South Korean President Yoon Suk Yeol and U.S. President Joe Biden shake hands during a joint press conference after the summit at the White House on April 26(local). [Photo by Yonhap]
South Korean President Yoon Suk Yeol and U.S. President Joe Biden agreed to launch a Next Generation Critical and Emerging Technologies Dialogue during their summit in Washington on Wednesday, local time.
The dialogue, led by the national security advisors of Korea and the U.S., is expected to play a pivotal role in economic security cooperation and high-tech alliance between the two countries. The leaders of the two countries clearly stated the purpose of establishing the dialogue in a joint statement adopted that day, which is to deepen and expand partnership in core and emerging technologies to pursue stronger economic security and build a more resilient supply chain.
The dialogue will be convened alternately in Korea and the U.S. every year, with the first meeting being held in the second half of this year. Since the two leaders laid out the areas and direction of high-tech technologies for cooperation including semiconductors, batteries, biotechnology, artificial intelligence, and quantum technologies, the partnership should lead to outcomes that benefit both countries.
The most pressing issue for Korea is to revise the toxic clauses of the U.S. Inflation Reduction Act (IRA) and the CHIPS and Science Act. The U.S. government is making unreasonable demands, asking for trade secrets such as expected yield as the condition for subsidy benefits under the CHIPS and Science Act. The IRA also requires electric vehicles (EVs) to be assembled and even core minerals for batteries to be sourced in North America to qualify for subsidies. It is an unfavorable clause for Korean companies as it sets out requirements that are difficult to meet in a short time, but there is no other choice than complying with it to target the U.S. market.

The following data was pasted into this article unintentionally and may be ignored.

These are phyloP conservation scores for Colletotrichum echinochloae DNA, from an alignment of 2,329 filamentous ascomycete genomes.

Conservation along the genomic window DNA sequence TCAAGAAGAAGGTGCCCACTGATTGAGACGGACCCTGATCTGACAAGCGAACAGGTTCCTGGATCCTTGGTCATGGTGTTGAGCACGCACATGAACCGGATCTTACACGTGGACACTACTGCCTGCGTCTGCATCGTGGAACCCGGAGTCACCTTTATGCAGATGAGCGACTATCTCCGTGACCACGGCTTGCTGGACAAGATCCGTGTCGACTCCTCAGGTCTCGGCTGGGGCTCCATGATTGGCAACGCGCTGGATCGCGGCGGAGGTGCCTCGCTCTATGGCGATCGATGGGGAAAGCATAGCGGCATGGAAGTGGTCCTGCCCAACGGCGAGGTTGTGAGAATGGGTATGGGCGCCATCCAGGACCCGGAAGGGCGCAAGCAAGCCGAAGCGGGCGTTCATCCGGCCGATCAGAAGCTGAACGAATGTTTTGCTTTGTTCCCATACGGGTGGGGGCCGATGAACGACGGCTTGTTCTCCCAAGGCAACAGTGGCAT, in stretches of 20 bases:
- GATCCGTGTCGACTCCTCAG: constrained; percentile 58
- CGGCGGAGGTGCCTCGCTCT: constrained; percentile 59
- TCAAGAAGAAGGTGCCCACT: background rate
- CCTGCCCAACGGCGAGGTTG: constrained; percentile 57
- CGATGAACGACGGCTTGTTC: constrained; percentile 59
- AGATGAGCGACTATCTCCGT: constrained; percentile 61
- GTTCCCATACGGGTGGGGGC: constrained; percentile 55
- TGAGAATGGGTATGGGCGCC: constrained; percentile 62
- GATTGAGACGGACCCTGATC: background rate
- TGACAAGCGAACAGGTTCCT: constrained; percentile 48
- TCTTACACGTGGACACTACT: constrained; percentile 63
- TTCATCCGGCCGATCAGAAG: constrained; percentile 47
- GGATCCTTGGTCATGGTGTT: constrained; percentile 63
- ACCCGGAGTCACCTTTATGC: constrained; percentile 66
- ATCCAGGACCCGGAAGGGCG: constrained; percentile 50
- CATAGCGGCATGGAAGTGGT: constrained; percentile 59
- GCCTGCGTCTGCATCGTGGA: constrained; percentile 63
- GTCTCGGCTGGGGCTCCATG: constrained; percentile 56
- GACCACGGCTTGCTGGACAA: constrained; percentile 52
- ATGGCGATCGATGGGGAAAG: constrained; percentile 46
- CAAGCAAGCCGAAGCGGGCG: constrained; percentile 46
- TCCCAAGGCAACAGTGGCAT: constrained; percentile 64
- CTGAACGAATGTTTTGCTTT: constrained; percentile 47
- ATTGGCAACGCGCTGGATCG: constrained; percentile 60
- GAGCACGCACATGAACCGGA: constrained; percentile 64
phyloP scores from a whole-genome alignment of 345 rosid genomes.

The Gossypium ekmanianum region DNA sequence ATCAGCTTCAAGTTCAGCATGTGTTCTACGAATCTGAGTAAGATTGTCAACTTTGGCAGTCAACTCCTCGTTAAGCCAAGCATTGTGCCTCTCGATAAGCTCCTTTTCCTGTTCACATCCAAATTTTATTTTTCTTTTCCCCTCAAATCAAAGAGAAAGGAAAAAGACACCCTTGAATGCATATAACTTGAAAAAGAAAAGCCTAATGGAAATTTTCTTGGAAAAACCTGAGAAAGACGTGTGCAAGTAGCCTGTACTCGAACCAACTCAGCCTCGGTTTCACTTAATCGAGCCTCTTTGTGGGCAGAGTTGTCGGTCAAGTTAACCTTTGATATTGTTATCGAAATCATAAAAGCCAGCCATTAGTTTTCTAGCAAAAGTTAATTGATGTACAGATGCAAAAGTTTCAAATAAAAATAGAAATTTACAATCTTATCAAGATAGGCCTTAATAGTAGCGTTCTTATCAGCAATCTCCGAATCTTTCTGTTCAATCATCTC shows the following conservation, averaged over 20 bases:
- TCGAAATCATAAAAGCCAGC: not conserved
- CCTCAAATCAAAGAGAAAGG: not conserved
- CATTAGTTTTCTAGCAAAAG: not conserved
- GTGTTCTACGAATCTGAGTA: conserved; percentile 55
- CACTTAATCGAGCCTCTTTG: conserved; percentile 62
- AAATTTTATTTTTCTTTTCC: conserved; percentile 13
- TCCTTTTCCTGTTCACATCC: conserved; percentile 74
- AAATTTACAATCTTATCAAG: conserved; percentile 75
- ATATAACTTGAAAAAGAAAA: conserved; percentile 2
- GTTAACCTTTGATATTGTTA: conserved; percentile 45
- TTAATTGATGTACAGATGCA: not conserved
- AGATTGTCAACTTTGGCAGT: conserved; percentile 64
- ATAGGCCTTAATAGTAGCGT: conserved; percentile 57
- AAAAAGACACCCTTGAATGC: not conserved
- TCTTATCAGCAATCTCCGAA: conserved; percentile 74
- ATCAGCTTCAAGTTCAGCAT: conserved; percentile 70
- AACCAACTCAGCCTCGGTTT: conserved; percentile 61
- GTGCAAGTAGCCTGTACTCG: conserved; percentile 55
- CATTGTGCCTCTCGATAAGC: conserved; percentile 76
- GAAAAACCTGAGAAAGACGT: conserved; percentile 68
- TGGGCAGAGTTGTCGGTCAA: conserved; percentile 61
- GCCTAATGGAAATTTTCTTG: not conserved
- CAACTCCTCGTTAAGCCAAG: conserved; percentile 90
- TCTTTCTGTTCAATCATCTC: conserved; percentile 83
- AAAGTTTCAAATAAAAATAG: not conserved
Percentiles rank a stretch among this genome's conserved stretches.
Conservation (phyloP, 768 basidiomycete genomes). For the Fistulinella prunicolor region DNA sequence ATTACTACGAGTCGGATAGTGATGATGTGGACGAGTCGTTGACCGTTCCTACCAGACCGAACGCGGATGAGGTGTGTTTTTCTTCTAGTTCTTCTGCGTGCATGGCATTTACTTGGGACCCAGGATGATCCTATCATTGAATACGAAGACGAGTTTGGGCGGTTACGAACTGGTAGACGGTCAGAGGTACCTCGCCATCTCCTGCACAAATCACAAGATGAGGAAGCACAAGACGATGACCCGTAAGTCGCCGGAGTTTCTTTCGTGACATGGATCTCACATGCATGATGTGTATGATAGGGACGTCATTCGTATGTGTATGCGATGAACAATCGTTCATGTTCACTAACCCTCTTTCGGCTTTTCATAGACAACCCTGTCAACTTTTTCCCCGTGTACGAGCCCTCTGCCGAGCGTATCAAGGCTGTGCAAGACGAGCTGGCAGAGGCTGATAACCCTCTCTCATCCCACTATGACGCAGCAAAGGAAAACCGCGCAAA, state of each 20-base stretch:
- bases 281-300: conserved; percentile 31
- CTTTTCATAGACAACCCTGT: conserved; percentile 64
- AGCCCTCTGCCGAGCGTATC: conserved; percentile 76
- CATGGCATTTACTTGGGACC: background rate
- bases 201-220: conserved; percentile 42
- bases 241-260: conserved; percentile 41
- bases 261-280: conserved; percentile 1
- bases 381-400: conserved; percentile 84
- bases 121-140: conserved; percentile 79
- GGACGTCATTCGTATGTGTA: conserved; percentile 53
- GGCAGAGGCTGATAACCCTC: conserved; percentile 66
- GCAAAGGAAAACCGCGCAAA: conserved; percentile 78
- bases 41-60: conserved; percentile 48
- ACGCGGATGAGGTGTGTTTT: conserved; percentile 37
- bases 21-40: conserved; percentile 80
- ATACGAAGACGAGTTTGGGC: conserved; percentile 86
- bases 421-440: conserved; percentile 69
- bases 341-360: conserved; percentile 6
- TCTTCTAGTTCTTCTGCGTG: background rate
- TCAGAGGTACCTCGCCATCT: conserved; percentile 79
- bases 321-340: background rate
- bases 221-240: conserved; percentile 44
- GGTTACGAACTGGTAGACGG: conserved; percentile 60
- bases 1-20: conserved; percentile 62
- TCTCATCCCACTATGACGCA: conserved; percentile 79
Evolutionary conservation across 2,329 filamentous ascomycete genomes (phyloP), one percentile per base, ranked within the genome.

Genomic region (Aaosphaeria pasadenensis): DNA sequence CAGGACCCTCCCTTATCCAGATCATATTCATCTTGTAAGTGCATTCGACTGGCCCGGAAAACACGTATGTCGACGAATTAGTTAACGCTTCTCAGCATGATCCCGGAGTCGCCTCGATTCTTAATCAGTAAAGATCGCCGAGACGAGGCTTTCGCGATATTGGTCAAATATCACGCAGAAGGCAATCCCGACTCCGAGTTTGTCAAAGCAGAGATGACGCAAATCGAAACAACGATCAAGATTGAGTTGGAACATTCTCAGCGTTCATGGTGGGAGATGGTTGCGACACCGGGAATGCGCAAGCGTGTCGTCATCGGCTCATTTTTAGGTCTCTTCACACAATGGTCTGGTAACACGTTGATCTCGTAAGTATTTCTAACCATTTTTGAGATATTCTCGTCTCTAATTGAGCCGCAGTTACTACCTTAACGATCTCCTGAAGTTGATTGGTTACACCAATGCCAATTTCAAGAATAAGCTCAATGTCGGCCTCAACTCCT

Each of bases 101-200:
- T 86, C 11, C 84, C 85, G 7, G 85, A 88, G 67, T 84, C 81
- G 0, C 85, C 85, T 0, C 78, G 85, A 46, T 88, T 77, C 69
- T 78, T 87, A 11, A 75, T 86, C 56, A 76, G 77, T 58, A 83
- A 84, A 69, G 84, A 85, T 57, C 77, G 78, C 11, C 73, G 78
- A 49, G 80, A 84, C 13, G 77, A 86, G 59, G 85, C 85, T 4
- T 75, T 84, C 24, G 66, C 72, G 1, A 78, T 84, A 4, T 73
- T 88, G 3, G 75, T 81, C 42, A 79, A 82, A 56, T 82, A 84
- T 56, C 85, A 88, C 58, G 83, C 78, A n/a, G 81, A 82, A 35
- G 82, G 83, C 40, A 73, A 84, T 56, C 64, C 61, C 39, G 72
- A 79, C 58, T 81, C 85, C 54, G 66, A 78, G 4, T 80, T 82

During a joint press conference after the summit, President Biden said that the supply chain policy including the CHIPS and Science Act are not “designed to hurt China” and “it’s a win-win” for Korea. The joint statement also stated that the two presidents are committed to “continuing close consultations with a view to ensuring those Acts encourage mutually beneficial corporate investment in the United States by creating predictable conditions for business activities.”
This serves well for Korean companies, but it remains to be seen how much the U.S. government will actually accept Korea’s demands. The toxic clauses related to the U.S. semiconductor and EV subsidy policies, if remain unchanged, will eventually weigh on the Korean companies. It is imperative that the Korean government finds a solution to minimize the damage on Korean companies through the newly-launched Next Generation Critical and Emerging Technologies Dialogue.
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